I wanted to like this one a lot than I did.It takes a long, circuitous route to discover the truth about the poisoning of two of Bell s uncles, when they were infants Using exceptional research, it tells the...


  7. says:

    this is one of those fascinating books where you don t know quite what you are about to learn from one page to the next If you too love learning about poisons and those who administer them, you can t go wrong with this book Even for those of you who don t have quite the same niche interest as me, there is plenty to ponder on the literary side, those myths, fairy tales through Shakespeare and Gustave Flaubert s Madame Bovary and taking in a few other s along the way.The backbone of the book is the discovery the author made that her paternal Grandfather had poisoned two of his young sons in their Australian home in 1927 The author started to unravel the truth behind this family tale in 1980 by contacting her Grandmother s sister who one afternoon agreed to be interviewed and told her the facts, the background to the perpetrator William Macbeth, and what life was like for the family at the time, and afterwards.The book does read a little like a stream of consciousness but fortunately that stream is one of knowledge coupled with intelligence so it maintains a loose kind of structure Along the way we learn about the origins of some of the popular poisons, famous poisoners which include those who used this method as suicide, forensics and even a poisoned circus elephant gets a place in this eclectic read.My interest in poisoners has me fairly w...


  8. says:

    I don t usually go to the effort of writing reviews for bad books, because I feel for the most part that bad books usually are easily identified For example, one does not usually pick up a Harlequin Romance expecting great literature Or even much variation in plot.This book is an exception It was surprisingly bad, but the blurbs on the cover specifically describe otherwise, to my great disappointment It was so annoying, I am going to list the reasons.1 The book title includes the statement A Story of Family Secrets The only problem is that it is not This book is a diatribe or treatise on poisoning, with a little bit of the family story thrown in to try to bond it all together It fails to do even this, since the family story made up so little of the book.2 When I mention treatise, I mean it This book jumps from topic to topic to topic, touching on everything but covering nothing in great detail When I picked up this book, I wanted to read about a family story I did not want to read about for example Nathaniel Hawthorne s use of poisoning in his story Rappacchini s Daughter , how cruel animal research is the basis of what we know about poisons today, the use of cyanide in capital punishment, a history into Victorian age research into the effects...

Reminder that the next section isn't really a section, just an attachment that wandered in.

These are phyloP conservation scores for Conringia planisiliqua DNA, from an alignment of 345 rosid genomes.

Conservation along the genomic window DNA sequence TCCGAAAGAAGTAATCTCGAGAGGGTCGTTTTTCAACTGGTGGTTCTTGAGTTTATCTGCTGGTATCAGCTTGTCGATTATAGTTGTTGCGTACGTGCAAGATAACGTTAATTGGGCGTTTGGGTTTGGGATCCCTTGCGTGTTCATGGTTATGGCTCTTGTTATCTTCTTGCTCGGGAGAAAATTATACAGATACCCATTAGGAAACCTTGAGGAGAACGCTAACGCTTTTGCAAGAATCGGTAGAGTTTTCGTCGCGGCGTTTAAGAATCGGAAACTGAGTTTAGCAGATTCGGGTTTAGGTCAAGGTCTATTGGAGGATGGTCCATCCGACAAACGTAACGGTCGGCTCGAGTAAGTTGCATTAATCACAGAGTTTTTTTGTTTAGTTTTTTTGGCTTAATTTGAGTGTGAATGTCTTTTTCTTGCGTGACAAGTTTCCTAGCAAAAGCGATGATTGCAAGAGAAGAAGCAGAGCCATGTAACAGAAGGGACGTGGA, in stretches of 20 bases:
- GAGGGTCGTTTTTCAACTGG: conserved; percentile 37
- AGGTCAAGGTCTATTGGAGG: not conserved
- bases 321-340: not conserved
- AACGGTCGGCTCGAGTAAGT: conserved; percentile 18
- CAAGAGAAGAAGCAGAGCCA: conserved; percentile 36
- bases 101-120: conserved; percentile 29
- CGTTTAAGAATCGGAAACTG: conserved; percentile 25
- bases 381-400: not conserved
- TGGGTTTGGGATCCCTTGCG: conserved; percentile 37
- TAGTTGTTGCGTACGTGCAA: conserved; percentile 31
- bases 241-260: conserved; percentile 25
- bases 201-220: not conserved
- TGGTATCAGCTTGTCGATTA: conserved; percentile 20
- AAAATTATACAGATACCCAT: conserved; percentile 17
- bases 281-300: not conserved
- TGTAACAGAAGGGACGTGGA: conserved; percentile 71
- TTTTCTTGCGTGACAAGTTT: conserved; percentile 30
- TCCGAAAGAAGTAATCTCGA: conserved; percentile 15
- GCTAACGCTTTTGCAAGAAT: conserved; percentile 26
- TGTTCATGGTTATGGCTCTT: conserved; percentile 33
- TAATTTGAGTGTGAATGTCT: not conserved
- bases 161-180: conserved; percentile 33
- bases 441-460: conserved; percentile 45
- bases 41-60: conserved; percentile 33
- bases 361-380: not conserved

9. says:

    Quite a satisfying non fiction book about poisons, poisoners and the poisoned The author s family has its own poisoned past, the investigation of which she threads through the narrative More of a researched stream of consciousness , as my friend Libby said, than a manifesto of any kind, I have to say I did get a bit frustrated towards the end with all Bell s wafty semi philosophical ramblings when all I wanted to know really was if her grandfather really poisoned his sons or not Obviously not the son that eventually begat Bell, though That is the inherent problem of this type of book, I suppose, where you begin on page one with a mystery to be solved, knowing you will not find out the answer until page last Somehow, you have to keep the suspense going, and it wavered a bit for me by the end For instance, I am not really interested in Bell s idle imaginings of how Cleopatra may have been saved by one of her poor handmaidens when she was trying to kill herself via snakebite this has too much of the well the Romans COULD have built it this way SBS faux history documentary for my liking.But still, quite a fascinating read, and I may be employing a food taster once I am rich enough because Bell s right, we do every day partake of thousands of small acts of faith, e.g that the sandwich we bought from the shops for...


  10. says:

    Everything I could want in a book Murder a history of Poisons through the ages How to on combing combining the above as my boss pointed out when I explained the entire book to him at work he is never eating anything I bake again Crazy family antics Twists to die for, literallyAnd deliciou...